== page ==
Teen drivers are 1.6 times more likely to be involved in a fatal crash than adults and last year more teen drivers were involved in crashes than the year prior—the first year-over-year increase in a decade.
For the reasons outlined above, which were included in a Governors Highway Safety Association report and more, Ford is kicking off its Driving Skills for Life program Feb. 4 in Miami. The program will make 15 stops nationwide in states such as Alabama, Arizona, California, Colorado, Florida, Georgia, Illinois, Maine, Michigan, New Hampshire, Rhode Island, Texas, Vermont, Washington and Wisconsin.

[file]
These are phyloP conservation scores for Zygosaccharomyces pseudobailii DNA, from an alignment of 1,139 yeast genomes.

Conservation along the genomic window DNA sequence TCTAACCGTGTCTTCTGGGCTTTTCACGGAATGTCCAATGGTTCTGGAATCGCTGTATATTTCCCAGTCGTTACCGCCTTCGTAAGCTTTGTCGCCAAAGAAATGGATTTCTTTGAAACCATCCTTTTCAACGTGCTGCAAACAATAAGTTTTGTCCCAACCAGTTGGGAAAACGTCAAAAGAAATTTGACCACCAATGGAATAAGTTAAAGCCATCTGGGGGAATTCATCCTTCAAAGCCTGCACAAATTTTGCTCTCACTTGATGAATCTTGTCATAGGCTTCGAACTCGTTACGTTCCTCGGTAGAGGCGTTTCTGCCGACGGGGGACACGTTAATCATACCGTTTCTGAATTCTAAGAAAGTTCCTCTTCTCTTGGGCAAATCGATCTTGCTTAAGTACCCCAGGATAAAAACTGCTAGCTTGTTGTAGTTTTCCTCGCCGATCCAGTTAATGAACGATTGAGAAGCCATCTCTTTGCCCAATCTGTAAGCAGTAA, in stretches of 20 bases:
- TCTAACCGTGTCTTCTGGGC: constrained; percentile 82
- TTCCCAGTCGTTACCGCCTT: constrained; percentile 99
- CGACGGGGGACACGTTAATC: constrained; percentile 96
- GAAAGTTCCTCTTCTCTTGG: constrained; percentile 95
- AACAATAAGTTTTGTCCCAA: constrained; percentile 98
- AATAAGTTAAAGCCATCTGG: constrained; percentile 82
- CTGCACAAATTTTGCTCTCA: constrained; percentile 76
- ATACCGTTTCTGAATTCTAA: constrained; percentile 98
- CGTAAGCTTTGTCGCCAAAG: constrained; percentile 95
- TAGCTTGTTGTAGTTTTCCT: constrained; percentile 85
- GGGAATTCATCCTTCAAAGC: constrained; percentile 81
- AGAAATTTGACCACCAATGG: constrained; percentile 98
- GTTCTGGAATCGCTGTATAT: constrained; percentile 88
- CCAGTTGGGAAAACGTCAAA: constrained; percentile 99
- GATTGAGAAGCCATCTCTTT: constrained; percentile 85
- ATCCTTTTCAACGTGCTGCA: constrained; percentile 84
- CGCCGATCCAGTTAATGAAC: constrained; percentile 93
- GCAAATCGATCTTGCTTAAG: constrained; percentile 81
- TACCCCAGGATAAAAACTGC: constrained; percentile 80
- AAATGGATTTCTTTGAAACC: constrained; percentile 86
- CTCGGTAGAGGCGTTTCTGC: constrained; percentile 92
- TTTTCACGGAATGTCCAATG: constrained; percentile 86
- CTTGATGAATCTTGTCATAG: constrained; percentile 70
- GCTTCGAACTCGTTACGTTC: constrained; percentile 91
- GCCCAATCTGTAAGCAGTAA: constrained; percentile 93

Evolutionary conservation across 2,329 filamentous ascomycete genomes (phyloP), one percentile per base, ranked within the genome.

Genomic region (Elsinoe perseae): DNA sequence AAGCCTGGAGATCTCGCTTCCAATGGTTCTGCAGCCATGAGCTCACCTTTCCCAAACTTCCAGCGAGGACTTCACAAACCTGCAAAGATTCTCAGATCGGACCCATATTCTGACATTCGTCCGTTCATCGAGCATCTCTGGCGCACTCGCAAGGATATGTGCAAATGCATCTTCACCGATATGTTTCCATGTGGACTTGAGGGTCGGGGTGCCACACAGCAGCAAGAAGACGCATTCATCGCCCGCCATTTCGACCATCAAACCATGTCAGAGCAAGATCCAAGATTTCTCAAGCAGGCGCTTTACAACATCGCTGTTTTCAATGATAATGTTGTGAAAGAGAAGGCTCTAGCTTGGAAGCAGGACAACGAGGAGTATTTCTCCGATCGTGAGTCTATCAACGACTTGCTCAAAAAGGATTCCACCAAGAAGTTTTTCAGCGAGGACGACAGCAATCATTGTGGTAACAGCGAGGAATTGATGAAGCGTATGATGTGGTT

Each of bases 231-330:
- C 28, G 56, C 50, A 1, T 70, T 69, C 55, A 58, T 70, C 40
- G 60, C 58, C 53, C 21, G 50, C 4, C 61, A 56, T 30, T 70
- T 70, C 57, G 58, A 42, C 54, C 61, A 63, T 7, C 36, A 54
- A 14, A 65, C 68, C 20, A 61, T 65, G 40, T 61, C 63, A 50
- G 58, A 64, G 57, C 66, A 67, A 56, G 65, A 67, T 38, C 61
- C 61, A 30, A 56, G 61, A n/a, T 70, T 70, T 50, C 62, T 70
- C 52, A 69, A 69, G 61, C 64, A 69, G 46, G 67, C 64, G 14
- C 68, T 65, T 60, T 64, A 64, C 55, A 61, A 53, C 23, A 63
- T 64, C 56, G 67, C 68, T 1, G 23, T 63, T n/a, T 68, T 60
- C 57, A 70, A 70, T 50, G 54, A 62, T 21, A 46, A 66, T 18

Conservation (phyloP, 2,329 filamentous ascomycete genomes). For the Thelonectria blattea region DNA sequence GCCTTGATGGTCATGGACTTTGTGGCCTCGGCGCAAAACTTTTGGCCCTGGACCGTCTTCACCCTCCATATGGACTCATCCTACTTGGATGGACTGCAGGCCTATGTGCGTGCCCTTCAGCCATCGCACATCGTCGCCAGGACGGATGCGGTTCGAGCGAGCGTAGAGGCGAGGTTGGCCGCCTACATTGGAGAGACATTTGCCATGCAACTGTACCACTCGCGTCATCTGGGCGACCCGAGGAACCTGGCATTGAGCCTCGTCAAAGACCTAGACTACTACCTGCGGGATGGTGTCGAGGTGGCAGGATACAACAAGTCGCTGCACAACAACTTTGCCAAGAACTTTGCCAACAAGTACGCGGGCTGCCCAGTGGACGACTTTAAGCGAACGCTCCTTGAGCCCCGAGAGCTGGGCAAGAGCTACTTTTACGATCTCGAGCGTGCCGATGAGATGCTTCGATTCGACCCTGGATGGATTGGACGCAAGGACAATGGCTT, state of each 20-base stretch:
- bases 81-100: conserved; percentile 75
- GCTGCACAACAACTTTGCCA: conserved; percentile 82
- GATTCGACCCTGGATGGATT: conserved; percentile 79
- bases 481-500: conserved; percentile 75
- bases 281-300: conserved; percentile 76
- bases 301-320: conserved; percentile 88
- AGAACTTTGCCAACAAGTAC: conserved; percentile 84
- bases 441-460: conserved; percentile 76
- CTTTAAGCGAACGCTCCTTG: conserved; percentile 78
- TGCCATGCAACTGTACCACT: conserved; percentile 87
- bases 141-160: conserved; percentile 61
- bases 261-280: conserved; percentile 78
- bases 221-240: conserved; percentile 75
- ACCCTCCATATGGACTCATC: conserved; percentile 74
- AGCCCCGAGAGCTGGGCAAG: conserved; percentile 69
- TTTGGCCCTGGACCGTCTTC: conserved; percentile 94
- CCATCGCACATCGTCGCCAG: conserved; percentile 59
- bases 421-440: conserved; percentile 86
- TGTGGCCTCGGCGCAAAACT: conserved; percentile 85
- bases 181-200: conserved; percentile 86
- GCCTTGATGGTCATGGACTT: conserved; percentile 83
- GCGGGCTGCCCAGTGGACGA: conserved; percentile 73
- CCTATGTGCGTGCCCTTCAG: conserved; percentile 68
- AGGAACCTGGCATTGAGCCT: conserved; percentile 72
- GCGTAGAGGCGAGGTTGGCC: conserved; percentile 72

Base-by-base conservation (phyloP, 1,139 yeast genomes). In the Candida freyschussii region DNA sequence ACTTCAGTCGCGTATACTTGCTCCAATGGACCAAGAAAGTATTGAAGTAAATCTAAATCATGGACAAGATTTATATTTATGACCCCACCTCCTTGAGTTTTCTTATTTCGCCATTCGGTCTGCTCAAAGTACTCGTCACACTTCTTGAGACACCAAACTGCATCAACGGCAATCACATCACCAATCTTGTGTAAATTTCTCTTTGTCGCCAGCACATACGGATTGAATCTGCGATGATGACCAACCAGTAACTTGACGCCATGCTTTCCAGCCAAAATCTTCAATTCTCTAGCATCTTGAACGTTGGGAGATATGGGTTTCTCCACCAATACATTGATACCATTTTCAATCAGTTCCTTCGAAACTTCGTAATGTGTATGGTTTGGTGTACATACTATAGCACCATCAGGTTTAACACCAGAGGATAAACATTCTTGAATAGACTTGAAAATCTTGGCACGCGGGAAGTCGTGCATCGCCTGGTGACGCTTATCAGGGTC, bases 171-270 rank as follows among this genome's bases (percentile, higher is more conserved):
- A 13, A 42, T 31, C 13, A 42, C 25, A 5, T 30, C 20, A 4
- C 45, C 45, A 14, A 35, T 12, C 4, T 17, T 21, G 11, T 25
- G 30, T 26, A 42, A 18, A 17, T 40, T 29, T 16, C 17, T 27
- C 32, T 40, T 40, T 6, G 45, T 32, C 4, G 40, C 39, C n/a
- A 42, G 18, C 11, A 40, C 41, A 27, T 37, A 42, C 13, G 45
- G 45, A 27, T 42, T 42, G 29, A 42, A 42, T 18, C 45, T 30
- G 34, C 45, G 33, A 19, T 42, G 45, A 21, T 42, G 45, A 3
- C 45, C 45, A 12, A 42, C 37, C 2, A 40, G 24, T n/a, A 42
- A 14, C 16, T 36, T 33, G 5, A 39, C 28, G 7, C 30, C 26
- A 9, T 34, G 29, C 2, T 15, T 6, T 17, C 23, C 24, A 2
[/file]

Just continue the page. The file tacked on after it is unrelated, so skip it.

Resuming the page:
The program pairs young drivers with professionals to teach vehicle control, speed management, following distance, and other skills not normally practiced on public roads. The curriculum also includes a virtual reality simulation with pedestrians and bikers (so they don't have to practice on real folks) and an impairment suit to simulate drunk- or drugged-driving conditions (because drugs and alcohol are still totally illegal for teens) this year.
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The goal is to reduce the number of crashes and fatalities on the roadways for teens.
Since the program started in 2003, Ford says Driving Skills for Life has instructed more than 1 million new drivers in 35 countries.
For more information about the program, including dates and venues, go to www.drivingskillsforlife.com.